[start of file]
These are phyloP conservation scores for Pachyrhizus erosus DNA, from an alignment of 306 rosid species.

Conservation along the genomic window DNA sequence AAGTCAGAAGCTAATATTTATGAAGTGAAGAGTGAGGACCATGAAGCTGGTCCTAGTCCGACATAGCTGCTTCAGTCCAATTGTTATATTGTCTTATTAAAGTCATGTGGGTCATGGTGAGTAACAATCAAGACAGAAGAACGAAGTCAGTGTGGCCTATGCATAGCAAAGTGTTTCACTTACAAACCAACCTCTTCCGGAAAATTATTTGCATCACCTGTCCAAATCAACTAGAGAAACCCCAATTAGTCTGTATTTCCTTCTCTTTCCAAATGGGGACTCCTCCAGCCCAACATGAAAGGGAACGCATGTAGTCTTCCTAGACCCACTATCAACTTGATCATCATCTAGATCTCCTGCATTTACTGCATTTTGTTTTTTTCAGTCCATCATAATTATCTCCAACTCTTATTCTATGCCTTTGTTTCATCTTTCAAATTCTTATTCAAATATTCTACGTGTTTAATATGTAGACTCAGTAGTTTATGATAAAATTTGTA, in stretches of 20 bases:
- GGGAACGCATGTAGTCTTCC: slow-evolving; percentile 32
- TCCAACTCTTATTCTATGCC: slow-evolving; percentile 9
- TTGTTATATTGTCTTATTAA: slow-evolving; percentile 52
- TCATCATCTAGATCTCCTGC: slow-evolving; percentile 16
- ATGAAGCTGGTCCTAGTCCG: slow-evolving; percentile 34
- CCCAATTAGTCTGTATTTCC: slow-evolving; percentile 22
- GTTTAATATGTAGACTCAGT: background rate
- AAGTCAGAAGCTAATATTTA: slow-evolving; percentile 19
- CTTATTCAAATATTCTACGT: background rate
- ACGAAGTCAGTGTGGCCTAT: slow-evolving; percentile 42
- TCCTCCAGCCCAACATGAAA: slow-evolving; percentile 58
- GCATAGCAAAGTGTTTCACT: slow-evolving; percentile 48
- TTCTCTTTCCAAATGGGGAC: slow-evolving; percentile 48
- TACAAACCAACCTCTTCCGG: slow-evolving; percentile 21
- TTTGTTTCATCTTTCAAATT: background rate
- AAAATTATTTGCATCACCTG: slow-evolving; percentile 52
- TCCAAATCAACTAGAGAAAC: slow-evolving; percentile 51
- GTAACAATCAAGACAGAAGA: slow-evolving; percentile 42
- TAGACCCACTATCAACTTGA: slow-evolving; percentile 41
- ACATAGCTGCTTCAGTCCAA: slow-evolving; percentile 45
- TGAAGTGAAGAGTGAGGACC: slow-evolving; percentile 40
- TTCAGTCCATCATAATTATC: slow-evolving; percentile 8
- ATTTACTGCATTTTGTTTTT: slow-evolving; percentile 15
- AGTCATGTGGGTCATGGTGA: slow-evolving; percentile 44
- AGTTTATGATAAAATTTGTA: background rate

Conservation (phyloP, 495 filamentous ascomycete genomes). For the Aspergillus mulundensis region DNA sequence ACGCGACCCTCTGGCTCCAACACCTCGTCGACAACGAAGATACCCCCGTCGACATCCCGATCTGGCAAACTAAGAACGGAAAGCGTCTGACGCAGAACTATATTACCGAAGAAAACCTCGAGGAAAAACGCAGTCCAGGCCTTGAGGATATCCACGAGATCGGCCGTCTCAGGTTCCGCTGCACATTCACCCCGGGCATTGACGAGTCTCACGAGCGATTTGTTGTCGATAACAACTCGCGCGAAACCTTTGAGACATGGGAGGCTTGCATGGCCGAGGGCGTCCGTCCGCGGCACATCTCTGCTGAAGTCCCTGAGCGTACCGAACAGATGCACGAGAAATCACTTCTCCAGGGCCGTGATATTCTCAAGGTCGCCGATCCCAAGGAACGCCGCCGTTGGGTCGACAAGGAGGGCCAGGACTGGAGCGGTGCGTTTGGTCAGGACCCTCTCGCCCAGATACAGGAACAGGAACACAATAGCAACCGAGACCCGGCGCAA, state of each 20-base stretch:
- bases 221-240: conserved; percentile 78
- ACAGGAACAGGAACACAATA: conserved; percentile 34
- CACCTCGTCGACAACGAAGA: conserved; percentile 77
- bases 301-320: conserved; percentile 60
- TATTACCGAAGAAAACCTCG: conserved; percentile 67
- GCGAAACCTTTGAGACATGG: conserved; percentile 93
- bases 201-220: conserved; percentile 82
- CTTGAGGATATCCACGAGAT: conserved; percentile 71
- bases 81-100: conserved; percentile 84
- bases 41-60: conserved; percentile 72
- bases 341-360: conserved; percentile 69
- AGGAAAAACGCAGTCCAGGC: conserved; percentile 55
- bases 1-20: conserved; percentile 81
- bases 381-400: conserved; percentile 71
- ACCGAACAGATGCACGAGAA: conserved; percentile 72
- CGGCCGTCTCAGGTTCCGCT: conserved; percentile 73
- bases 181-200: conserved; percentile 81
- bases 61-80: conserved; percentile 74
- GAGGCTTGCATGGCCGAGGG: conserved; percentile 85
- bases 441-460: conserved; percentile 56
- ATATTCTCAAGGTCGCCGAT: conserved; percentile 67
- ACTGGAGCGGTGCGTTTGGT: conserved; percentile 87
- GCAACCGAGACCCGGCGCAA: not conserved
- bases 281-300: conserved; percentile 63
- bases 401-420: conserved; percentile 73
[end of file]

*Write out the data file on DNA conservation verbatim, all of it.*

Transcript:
These are phyloP conservation scores for Pachyrhizus erosus DNA, from an alignment of 306 rosid species.

Conservation along the genomic window DNA sequence AAGTCAGAAGCTAATATTTATGAAGTGAAGAGTGAGGACCATGAAGCTGGTCCTAGTCCGACATAGCTGCTTCAGTCCAATTGTTATATTGTCTTATTAAAGTCATGTGGGTCATGGTGAGTAACAATCAAGACAGAAGAACGAAGTCAGTGTGGCCTATGCATAGCAAAGTGTTTCACTTACAAACCAACCTCTTCCGGAAAATTATTTGCATCACCTGTCCAAATCAACTAGAGAAACCCCAATTAGTCTGTATTTCCTTCTCTTTCCAAATGGGGACTCCTCCAGCCCAACATGAAAGGGAACGCATGTAGTCTTCCTAGACCCACTATCAACTTGATCATCATCTAGATCTCCTGCATTTACTGCATTTTGTTTTTTTCAGTCCATCATAATTATCTCCAACTCTTATTCTATGCCTTTGTTTCATCTTTCAAATTCTTATTCAAATATTCTACGTGTTTAATATGTAGACTCAGTAGTTTATGATAAAATTTGTA, in stretches of 20 bases:
- GGGAACGCATGTAGTCTTCC: slow-evolving; percentile 32
- TCCAACTCTTATTCTATGCC: slow-evolving; percentile 9
- TTGTTATATTGTCTTATTAA: slow-evolving; percentile 52
- TCATCATCTAGATCTCCTGC: slow-evolving; percentile 16
- ATGAAGCTGGTCCTAGTCCG: slow-evolving; percentile 34
- CCCAATTAGTCTGTATTTCC: slow-evolving; percentile 22
- GTTTAATATGTAGACTCAGT: background rate
- AAGTCAGAAGCTAATATTTA: slow-evolving; percentile 19
- CTTATTCAAATATTCTACGT: background rate
- ACGAAGTCAGTGTGGCCTAT: slow-evolving; percentile 42
- TCCTCCAGCCCAACATGAAA: slow-evolving; percentile 58
- GCATAGCAAAGTGTTTCACT: slow-evolving; percentile 48
- TTCTCTTTCCAAATGGGGAC: slow-evolving; percentile 48
- TACAAACCAACCTCTTCCGG: slow-evolving; percentile 21
- TTTGTTTCATCTTTCAAATT: background rate
- AAAATTATTTGCATCACCTG: slow-evolving; percentile 52
- TCCAAATCAACTAGAGAAAC: slow-evolving; percentile 51
- GTAACAATCAAGACAGAAGA: slow-evolving; percentile 42
- TAGACCCACTATCAACTTGA: slow-evolving; percentile 41
- ACATAGCTGCTTCAGTCCAA: slow-evolving; percentile 45
- TGAAGTGAAGAGTGAGGACC: slow-evolving; percentile 40
- TTCAGTCCATCATAATTATC: slow-evolving; percentile 8
- ATTTACTGCATTTTGTTTTT: slow-evolving; percentile 15
- AGTCATGTGGGTCATGGTGA: slow-evolving; percentile 44
- AGTTTATGATAAAATTTGTA: background rate

Conservation (phyloP, 495 filamentous ascomycete genomes). For the Aspergillus mulundensis region DNA sequence ACGCGACCCTCTGGCTCCAACACCTCGTCGACAACGAAGATACCCCCGTCGACATCCCGATCTGGCAAACTAAGAACGGAAAGCGTCTGACGCAGAACTATATTACCGAAGAAAACCTCGAGGAAAAACGCAGTCCAGGCCTTGAGGATATCCACGAGATCGGCCGTCTCAGGTTCCGCTGCACATTCACCCCGGGCATTGACGAGTCTCACGAGCGATTTGTTGTCGATAACAACTCGCGCGAAACCTTTGAGACATGGGAGGCTTGCATGGCCGAGGGCGTCCGTCCGCGGCACATCTCTGCTGAAGTCCCTGAGCGTACCGAACAGATGCACGAGAAATCACTTCTCCAGGGCCGTGATATTCTCAAGGTCGCCGATCCCAAGGAACGCCGCCGTTGGGTCGACAAGGAGGGCCAGGACTGGAGCGGTGCGTTTGGTCAGGACCCTCTCGCCCAGATACAGGAACAGGAACACAATAGCAACCGAGACCCGGCGCAA, state of each 20-base stretch:
- bases 221-240: conserved; percentile 78
- ACAGGAACAGGAACACAATA: conserved; percentile 34
- CACCTCGTCGACAACGAAGA: conserved; percentile 77
- bases 301-320: conserved; percentile 60
- TATTACCGAAGAAAACCTCG: conserved; percentile 67
- GCGAAACCTTTGAGACATGG: conserved; percentile 93
- bases 201-220: conserved; percentile 82
- CTTGAGGATATCCACGAGAT: conserved; percentile 71
- bases 81-100: conserved; percentile 84
- bases 41-60: conserved; percentile 72
- bases 341-360: conserved; percentile 69
- AGGAAAAACGCAGTCCAGGC: conserved; percentile 55
- bases 1-20: conserved; percentile 81
- bases 381-400: conserved; percentile 71
- ACCGAACAGATGCACGAGAA: conserved; percentile 72
- CGGCCGTCTCAGGTTCCGCT: conserved; percentile 73
- bases 181-200: conserved; percentile 81
- bases 61-80: conserved; percentile 74
- GAGGCTTGCATGGCCGAGGG: conserved; percentile 85
- bases 441-460: conserved; percentile 56
- ATATTCTCAAGGTCGCCGAT: conserved; percentile 67
- ACTGGAGCGGTGCGTTTGGT: conserved; percentile 87
- GCAACCGAGACCCGGCGCAA: not conserved
- bases 281-300: conserved; percentile 63
- bases 401-420: conserved; percentile 73